Among the most lasting imagery from all of the science-fiction that I’ve read is from Heinlein’s ‘juvenile sic-fi’ novel “Farmer In The Sky”. A boy and his family settle on Jupiter’s moon, Ganymede. It’s a good little story with some solid ‘sci’ but the image of the planet Jupiter just dominating the sky of their new world really struck me.
The Flea links to some cool imagery of what the planets of our Solar System would look like in the sky if they were the same distance from us as the Moon. (I would have expected Jupiter to be larger.)
Here, you can listen to Holst while you view. 8-)
Remember him, for he saved all of you: pudgy and not very large but somehow massive and indomitable; baby-faced, with snub nose, square chin, rheumy eyes on occasion given to tears; a thwarted actor’s taste for clothes that would have looked ridiculous on a less splendid man. He wore the quaintest hats of anyone: tinted square bowlers; great flat sombreros squashed down on his head; naval officer’s caps rendered just slightly comic by the huge cigar protruding beneath the peak. On grave and critical occasions he sported highly practical Teddy-bear suits few grown men would dare to wear in public. He fancied oil painting, at which he was good, writing, at which he was excellent, and oratory, at which he was magnificent. His habits were somewhat owlish (a bird he faintly resembled), and he stayed up late at night, often working mornings in bed with a lap tray for his desk. (Once, after the war, when I called on him at 11:00 A.M., he inquired whether I wished a drink, ordered me a whiskey and soda, then, reaching for the empty glass beside him, told his manservant: “And bring me another.”
- From World War II by (the late NY Times Foreign Affairs columnist) C.L. Sulzberger
Check out this song and video from John Newman.
Really over the last decade, EA’s FIFA soccer games have been my main source of new music. They always load the game soundtrack with great stuff from all over the world. This one from FIFA 14.
Newman is a new artist from the north of England. I love the celebration of the dancehall culture in the video, and the Romeo & Juliet theme. They used real people who attend the dancehall all-nighters to dance in the video. That guy with the vertical striped bowling kinda shirt has got it goin’ on! Love that breakbeat stuff.
You have to watch his Cheating video to find out what happens to R&J.
Filed under Britain, Music
Here’s a great little clip of the pitch on CBC’s Dragon’s Den by a group of inner city Halifax kids who are part of a group of social entrepreneurs called Hope Blooms (video at link). With the help of some mentors, over 40 kids run an organic garden and produce salad dressings. The dressings sell out every weekend at the community (Seaport) market in Halifax, so they kids are looking for an investment of $10,000 in exchange for 5% royalties until the loan is paid back.
The Dragons are floored, and four of five (you’ll never guess who the fifth one is) pitch in the $10,000 with no royalty claims, offer to promote the idea, and Boston Pizza founder and CEO Jim Treliving even offers to distribute the product through his restaurants. They kids want to build a greenhouse so they can get into year-round production. They do a great job with their presentation, come away with $40,000 and invaluable support.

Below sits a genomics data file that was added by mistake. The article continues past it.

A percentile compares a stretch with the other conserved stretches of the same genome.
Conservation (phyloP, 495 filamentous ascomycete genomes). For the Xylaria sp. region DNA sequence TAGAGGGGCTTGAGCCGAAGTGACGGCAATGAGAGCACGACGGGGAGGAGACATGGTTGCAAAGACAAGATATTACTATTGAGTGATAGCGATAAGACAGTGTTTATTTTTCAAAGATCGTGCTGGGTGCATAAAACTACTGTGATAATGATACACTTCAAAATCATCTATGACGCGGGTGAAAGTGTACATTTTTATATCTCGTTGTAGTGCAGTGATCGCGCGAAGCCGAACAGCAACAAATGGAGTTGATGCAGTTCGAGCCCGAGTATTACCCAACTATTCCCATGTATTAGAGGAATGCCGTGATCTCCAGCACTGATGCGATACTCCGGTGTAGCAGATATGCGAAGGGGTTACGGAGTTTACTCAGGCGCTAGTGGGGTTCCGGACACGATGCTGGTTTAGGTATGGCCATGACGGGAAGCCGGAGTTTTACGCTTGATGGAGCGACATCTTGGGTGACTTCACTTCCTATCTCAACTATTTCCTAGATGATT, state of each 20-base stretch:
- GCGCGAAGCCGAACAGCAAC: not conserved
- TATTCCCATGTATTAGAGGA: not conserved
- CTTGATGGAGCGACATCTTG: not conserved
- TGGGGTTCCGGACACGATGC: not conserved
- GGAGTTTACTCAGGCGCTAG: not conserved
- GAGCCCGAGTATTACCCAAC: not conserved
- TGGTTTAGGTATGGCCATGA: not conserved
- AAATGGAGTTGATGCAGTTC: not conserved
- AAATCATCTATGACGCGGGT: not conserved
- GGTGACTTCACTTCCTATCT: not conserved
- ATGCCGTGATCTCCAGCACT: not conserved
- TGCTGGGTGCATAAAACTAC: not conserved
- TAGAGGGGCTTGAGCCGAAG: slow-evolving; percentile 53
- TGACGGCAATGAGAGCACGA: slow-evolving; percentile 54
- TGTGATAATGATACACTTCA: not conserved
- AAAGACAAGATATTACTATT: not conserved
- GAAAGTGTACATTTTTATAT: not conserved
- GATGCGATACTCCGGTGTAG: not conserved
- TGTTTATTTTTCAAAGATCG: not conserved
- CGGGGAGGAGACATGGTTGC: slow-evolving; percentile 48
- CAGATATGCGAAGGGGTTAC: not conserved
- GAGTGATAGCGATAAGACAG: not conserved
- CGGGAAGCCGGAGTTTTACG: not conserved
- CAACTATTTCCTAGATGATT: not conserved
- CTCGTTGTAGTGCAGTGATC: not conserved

Here’s their website. Great job kids, and mentors, and the community. Doesn’t sound like you need a “good luck” wish, but you have mine anyway! Will pick up some of your product next chance I get … if there’s any still on the shelves!
Yeah, people are posting Velvet Underground stuff everywhere. My favourite bit of Lou Reed was “New Sensations”. Loved that album.
Hey Bro, What’s The Word?
Later: hoax? oh well, any time’s a good time to post a Lou Reed vid!
Later later: appears to be the true story that Lou Reed has died; Farewell to a ferocious poetic rock’n'roll spirit.
So how did the Soviets create the Eastern Bloc? It wasn’t just by ‘being there’ when the war ended. The presence of tanks and soldiers? Granted, that was how their reach and influence was extended, but it was the utter destruction of civil society – Soviet style – that really was behind the Soviet ‘success’ ~ the immediate presence of secret police and the breaking down of all opposition, including any independent organization within the civil societies of these countries. Applebaum’s use of the 1944 date in her book title is key; these, and many other steps, which led to the post-war Soviet-led horror show in Eastern Europe, were all very orchestrated by the Soviets. I thought the title was also very apt: the ‘crushing’ of Eastern Europe. This is what happened, insomuch as the Soviets (and domestic true-believers, fellow travellers and power-seekers) could accomplish ~ the independent vestiges of civil society, the things that make up ‘life’, were purposefully crushed.
This is another excellent history from Anne Applebaum; her “Gulag” is also recommended. I had previously read Solzhenitsyn’s “Gulag Archipelago”. That was the toughest, darkest thing I have ever read; it was literally disturbing to me during the time that I read it. I’m glad I did read it, but Anne Applebaum’s review of that system was also excellent to read. Solzhenitsyn’s style could be so angry and intimate at times, I appreciated reading a more objective summary. I would recommend reading both, although “Gulag Archipelago” is a steep investment.
In terms of both books, really, it is tough to believe that such a system dominated so much of the globe for so long, and so recently. And it continues today in some jurisdictions. For me personally, it makes me all the more appreciative of what we have in the West. Freedom baby.